“There’s a giant orange half-moon in the sky, so of course I’m reminded of him, how could I not be? He was pretty rough, to be honest: not the easiest guy to get to know, not always the greatest if you did.”
For as uncertain as I am about the direction this all ought to take, how the pieces will fit together and what sort of order they’ll assume, I am at least certain where to start. The story does have a beginning, of course. It’s all about this Cat guy, who did, true to form, always seem to have some sort of hat to be “in.” No, it was not the same variety all the time. He was not some sort of pastiche. He apparently simply required head covering most of the time. Maybe he had a growth of some variety about which he was embarrassed. Maybe it was strictly a sartorial proclivity. Or it might just have been for the rhyme.
In any case, “he did come from somewhere else, and it certainly seemed like a place one wouldn’t very much want to remain, if one could possibly avoid it. How he’d come to darken our door, I couldn’t possibly tell you. It might have been his good luck, or ours. Nah, I don’t know much about the name. To tell you the truth, I never really asked. But I do have a few theories, if you’re interested.”
I was, to be honest. Theories seemed like as viable an inroads as any, facts about the prehistory were not soon forthcoming. In this case, they were a bit scattered for my taste, but it’s enjoyable to sit in the heat and not think too much, more absorb and wait for something interesting to come along.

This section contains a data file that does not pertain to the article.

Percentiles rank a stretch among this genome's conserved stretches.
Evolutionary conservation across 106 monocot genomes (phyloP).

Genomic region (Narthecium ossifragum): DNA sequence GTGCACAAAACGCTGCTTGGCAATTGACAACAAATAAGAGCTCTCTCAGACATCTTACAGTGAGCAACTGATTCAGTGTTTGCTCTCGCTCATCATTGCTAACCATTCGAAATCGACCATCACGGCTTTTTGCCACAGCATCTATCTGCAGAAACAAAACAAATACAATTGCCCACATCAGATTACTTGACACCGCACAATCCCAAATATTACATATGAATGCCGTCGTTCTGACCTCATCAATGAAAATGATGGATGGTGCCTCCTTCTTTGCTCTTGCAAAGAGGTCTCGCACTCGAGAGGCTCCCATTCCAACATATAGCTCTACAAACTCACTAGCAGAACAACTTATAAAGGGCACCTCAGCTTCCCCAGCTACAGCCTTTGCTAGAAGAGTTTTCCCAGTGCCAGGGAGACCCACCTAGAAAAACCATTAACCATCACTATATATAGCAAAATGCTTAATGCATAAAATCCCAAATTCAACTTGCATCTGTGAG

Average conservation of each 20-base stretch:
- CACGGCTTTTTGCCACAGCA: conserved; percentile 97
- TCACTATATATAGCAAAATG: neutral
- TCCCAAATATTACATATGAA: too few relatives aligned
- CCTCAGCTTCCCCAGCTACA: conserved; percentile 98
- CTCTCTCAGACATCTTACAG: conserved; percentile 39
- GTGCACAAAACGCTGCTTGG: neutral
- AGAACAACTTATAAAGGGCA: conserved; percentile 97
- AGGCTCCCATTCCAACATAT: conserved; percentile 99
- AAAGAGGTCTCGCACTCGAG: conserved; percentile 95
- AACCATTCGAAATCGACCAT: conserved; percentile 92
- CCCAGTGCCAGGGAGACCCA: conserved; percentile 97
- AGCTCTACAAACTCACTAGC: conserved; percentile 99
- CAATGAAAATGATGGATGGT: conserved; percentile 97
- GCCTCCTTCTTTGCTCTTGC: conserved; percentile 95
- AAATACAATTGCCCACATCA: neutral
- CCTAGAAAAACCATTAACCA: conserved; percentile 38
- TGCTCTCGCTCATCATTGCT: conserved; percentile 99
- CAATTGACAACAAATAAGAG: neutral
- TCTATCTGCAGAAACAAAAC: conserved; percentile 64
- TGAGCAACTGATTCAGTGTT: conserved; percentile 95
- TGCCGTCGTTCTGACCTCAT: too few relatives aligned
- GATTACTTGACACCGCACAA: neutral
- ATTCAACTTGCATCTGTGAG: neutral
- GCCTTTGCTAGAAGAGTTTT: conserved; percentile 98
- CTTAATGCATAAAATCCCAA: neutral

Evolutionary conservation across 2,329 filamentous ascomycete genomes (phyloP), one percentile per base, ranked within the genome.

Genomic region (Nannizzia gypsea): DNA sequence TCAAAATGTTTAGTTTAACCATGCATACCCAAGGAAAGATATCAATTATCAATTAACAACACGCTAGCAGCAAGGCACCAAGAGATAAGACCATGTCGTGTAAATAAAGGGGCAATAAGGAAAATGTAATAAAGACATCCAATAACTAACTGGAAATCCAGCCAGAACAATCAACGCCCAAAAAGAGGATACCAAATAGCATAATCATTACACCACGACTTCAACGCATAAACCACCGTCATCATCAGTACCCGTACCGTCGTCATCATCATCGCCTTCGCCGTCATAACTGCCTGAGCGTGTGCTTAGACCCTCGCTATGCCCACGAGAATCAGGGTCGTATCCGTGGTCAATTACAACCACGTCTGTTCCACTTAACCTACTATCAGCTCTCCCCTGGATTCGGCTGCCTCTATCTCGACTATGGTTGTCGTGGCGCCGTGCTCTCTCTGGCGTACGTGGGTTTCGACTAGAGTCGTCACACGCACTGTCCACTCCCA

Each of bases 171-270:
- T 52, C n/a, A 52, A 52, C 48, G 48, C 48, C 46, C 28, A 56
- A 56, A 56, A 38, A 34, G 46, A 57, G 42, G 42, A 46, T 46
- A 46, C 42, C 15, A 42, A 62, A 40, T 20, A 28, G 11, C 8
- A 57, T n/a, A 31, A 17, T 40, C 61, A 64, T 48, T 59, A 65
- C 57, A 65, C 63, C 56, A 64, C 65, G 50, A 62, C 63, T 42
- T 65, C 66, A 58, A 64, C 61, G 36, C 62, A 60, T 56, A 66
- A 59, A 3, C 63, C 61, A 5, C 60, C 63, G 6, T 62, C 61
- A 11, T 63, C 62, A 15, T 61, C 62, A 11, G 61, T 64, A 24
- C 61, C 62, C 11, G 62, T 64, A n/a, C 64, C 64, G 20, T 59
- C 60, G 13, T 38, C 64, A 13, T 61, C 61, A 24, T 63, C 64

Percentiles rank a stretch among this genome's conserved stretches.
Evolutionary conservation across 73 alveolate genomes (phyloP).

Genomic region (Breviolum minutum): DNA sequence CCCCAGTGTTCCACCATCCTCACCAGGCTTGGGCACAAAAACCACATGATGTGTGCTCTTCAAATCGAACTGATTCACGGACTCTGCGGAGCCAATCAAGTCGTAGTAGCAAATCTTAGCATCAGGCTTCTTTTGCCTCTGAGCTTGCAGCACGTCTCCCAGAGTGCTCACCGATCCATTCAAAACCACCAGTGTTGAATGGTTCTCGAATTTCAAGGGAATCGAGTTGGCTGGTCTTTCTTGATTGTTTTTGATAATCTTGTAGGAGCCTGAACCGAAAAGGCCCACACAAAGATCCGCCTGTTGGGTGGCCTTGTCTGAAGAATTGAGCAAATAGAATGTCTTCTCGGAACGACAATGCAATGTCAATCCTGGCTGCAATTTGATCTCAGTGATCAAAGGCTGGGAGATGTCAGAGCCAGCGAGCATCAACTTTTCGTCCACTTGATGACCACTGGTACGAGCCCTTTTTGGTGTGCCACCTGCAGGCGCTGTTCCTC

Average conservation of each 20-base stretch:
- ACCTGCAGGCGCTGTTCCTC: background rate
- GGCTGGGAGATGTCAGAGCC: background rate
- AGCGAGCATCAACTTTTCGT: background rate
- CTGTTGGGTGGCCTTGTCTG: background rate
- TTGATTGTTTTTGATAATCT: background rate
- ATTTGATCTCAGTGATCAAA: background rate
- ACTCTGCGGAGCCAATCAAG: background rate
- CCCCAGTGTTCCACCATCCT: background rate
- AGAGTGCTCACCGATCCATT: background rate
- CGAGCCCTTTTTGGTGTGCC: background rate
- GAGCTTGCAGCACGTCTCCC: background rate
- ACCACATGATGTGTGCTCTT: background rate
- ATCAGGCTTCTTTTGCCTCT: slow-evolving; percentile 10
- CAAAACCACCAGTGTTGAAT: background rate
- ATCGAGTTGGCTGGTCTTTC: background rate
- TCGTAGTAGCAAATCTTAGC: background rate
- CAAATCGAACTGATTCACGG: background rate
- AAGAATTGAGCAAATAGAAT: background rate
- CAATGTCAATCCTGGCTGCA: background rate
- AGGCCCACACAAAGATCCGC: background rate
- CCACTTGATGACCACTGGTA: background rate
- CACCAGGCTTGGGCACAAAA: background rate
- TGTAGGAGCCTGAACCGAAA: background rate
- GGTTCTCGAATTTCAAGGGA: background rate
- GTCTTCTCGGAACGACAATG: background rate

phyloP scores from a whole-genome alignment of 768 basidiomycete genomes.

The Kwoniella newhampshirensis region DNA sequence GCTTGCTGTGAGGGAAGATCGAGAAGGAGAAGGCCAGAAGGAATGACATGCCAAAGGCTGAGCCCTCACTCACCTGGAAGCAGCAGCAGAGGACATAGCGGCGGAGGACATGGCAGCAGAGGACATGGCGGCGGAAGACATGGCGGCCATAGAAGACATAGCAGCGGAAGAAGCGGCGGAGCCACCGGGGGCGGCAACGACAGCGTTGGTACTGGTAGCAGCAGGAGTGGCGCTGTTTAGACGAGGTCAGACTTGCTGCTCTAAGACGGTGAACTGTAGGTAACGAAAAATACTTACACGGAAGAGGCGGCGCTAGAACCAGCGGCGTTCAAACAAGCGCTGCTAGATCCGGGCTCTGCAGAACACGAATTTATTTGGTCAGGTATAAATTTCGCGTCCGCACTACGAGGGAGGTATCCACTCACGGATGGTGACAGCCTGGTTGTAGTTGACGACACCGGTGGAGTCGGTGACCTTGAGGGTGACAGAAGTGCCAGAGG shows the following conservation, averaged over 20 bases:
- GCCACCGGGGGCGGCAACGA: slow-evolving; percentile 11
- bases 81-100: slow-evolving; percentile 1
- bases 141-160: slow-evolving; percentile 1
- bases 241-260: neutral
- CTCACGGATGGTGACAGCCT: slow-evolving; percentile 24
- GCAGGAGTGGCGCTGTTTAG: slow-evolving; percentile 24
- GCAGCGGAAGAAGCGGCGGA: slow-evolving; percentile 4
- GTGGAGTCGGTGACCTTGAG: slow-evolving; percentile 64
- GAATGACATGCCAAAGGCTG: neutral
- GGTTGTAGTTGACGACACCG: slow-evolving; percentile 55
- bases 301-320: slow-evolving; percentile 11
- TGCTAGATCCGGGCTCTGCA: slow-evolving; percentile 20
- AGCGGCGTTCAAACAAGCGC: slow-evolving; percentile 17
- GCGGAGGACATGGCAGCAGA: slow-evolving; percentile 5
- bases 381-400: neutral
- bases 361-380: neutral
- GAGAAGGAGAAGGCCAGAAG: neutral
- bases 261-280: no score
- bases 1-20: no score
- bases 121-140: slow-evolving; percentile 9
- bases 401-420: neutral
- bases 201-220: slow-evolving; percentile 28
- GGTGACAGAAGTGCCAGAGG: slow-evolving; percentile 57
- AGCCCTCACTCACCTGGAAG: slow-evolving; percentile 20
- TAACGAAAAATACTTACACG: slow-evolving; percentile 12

“Well, for one, he did seem to sleep through most of the daylight. At first I figured it was just exhaustion, or an issue with time zones. Circadian rhythm is real, you know? It isn’t something everyone can just change, especially when they’re forced against their will. But in the end, I figured he might just be nocturnal. I mean, he was just a miserable creature in the daylight, didn’t even look like himself until noon, and a pretty shabby facsimile for the next few hours after that. Nah, he never touched the stuff. If he was on anything, I never saw him take it. That was kind of frustrating, too, because there was always something to celebrate or something to mourn with that guy.”
Slept all day…this didn’t seem a particularly compelling reason to change one’s name. But of course, theories require partners, and sometimes more than that.
“This one might sound silly, but he had hair on his body like you wouldn’t believe. It was thick but short, dense. It ran the lengths of his arms and out the top of his shirt. He could grow a beard at that drop of a hat, and only ever tamed it for a disguise. Can you imagine? Most people on the lam would try to grow a beard, this guy was cutting his back daily and still it would cover his entire face half the time. It was short, too, but incredible thick and soft. Never seen anything like it. And I know cats don’t have beards, but there must have been some catlike spirit trying to escape him through his skin. When they’d quarrel, Jack would say ‘Atavist!’ It was the most cutting insult he could come up with: ‘Atavist! Atavistic bastard.’”
This medical abnormality was a bit more compelling, I suppose. There was some reference to his hair among the notes, but, like so much else, I really couldn’t make out why it mattered. When theories progress like this, of course, there has to be a kicker.
“Six toes, like Hemingway’s cats.” My interviewee held up all the fingers on one hand and grafted an extra from the other, as if I couldn’t have conceived of what six digits would look like gathered together. “I know it sounds crazy, but it’s true. I suppose they were…vestigial or something.”